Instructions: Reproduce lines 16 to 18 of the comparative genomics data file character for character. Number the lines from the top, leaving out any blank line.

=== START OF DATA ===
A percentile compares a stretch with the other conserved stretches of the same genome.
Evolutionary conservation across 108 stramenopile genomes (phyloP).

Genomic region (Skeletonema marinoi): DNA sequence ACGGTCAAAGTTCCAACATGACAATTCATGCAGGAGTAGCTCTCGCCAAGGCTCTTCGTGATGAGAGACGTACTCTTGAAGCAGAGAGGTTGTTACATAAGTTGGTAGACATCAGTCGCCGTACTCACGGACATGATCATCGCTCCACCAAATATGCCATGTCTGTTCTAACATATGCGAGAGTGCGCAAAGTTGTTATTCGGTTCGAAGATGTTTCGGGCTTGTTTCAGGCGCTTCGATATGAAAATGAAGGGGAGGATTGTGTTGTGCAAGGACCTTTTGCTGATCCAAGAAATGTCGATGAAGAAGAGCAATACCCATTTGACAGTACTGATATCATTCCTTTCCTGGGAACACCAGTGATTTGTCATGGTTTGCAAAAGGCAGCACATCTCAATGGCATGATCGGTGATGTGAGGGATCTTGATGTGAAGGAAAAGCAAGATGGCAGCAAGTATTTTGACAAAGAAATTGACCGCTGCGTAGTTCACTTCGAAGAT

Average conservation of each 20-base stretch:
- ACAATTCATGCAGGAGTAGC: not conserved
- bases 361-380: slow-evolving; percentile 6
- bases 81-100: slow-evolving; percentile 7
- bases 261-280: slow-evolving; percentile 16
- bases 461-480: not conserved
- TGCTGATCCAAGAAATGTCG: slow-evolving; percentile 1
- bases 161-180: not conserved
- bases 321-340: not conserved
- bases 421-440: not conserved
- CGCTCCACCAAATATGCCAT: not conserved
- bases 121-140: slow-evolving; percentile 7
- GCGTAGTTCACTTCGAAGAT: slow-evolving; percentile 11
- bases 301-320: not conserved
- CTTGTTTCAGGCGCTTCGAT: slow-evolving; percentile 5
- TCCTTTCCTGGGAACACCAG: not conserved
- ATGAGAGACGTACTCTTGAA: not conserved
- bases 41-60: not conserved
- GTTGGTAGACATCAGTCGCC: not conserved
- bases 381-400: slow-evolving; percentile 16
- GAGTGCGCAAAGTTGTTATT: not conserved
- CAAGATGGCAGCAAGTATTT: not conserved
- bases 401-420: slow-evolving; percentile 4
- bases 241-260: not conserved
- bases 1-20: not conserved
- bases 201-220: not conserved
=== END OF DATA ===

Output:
- GCGTAGTTCACTTCGAAGAT: slow-evolving; percentile 11
- bases 301-320: not conserved
- CTTGTTTCAGGCGCTTCGAT: slow-evolving; percentile 5